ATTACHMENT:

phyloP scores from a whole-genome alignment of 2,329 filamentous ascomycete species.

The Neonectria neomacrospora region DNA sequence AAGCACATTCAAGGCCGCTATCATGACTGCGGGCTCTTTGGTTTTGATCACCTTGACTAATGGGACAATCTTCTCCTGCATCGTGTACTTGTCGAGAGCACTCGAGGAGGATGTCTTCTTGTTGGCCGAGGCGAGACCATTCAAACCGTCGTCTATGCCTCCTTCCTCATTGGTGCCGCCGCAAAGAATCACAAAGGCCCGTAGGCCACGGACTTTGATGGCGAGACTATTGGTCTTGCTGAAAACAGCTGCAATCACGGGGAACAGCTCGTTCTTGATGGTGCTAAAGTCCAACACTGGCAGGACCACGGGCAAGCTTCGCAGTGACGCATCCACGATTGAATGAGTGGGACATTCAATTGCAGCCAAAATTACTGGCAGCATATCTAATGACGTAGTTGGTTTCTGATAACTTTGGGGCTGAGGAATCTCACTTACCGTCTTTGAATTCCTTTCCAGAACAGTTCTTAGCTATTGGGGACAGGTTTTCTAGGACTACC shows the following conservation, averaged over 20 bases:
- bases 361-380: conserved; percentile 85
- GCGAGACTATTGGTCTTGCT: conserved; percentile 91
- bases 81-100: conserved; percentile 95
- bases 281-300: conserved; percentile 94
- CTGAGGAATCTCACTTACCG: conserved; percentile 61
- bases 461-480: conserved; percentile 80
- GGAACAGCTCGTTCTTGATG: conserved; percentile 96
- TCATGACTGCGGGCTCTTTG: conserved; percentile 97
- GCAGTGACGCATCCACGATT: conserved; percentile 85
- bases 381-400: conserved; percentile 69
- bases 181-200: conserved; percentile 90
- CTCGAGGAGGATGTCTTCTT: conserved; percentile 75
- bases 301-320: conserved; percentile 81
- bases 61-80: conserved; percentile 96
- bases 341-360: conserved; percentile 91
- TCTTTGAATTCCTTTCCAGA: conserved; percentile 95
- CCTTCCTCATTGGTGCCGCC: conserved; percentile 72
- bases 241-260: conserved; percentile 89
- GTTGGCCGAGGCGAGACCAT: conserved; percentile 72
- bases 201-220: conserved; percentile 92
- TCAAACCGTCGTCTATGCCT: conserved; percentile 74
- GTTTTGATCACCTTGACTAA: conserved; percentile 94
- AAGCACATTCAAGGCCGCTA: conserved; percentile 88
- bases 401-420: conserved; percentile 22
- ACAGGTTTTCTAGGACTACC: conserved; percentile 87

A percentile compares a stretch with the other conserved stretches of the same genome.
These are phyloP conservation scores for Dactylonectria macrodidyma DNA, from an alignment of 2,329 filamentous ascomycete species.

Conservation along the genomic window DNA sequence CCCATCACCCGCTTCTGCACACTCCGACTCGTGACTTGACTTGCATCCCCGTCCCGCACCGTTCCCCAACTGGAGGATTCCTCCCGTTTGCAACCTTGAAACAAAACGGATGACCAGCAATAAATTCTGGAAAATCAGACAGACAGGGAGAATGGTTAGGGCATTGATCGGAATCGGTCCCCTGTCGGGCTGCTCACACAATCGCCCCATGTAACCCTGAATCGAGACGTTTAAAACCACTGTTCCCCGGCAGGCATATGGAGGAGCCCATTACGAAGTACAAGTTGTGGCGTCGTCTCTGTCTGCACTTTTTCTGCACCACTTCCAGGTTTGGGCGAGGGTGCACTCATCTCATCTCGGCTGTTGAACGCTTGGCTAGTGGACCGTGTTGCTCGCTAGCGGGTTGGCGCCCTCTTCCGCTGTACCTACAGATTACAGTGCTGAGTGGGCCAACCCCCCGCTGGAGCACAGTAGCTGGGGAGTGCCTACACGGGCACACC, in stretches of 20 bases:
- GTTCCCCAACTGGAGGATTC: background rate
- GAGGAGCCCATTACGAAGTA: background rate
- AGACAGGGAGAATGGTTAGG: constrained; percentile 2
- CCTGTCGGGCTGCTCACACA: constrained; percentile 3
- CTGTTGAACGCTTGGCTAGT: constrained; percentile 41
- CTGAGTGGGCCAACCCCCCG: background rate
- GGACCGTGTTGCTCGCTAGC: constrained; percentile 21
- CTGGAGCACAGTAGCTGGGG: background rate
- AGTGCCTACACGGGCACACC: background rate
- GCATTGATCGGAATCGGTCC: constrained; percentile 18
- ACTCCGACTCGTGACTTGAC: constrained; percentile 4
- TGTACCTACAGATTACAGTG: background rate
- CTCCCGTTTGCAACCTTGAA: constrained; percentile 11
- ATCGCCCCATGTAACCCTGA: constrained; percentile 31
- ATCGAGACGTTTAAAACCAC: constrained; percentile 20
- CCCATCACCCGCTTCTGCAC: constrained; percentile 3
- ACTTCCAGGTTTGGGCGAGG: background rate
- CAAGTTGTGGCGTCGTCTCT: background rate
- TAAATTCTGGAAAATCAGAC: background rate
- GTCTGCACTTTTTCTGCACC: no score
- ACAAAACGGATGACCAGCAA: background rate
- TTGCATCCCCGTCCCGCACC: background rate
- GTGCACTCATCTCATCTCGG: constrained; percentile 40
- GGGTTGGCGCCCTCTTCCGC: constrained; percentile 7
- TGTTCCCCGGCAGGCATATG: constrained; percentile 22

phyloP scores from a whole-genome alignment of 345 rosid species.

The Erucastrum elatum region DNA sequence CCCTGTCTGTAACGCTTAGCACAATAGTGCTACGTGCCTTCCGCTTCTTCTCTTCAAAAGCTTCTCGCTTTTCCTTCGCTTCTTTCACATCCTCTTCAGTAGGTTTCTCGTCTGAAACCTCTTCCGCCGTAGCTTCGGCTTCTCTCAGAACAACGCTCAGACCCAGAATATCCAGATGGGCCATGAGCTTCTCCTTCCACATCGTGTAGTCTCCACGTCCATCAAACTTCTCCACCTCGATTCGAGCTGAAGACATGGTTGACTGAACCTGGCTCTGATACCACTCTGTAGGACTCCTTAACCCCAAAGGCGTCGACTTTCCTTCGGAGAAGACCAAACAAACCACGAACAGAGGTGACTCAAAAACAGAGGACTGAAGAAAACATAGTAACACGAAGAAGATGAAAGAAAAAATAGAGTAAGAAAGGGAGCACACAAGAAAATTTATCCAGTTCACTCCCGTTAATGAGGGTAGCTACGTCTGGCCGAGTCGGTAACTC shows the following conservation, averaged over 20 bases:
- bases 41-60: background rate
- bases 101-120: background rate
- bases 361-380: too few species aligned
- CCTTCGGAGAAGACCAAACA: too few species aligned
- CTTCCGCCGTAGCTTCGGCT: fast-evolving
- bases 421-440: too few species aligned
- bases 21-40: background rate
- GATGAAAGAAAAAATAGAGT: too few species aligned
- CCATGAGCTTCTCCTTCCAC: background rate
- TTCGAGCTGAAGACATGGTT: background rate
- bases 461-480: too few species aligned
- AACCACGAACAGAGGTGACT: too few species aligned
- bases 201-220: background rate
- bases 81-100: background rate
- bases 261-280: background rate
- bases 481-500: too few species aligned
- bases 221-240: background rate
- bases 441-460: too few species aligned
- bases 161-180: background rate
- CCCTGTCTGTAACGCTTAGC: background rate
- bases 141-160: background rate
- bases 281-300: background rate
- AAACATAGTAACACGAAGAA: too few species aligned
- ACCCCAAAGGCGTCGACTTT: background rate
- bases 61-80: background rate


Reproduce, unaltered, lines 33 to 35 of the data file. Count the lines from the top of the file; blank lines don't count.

- AGACAGGGAGAATGGTTAGG: constrained; percentile 2
- CCTGTCGGGCTGCTCACACA: constrained; percentile 3
- CTGTTGAACGCTTGGCTAGT: constrained; percentile 41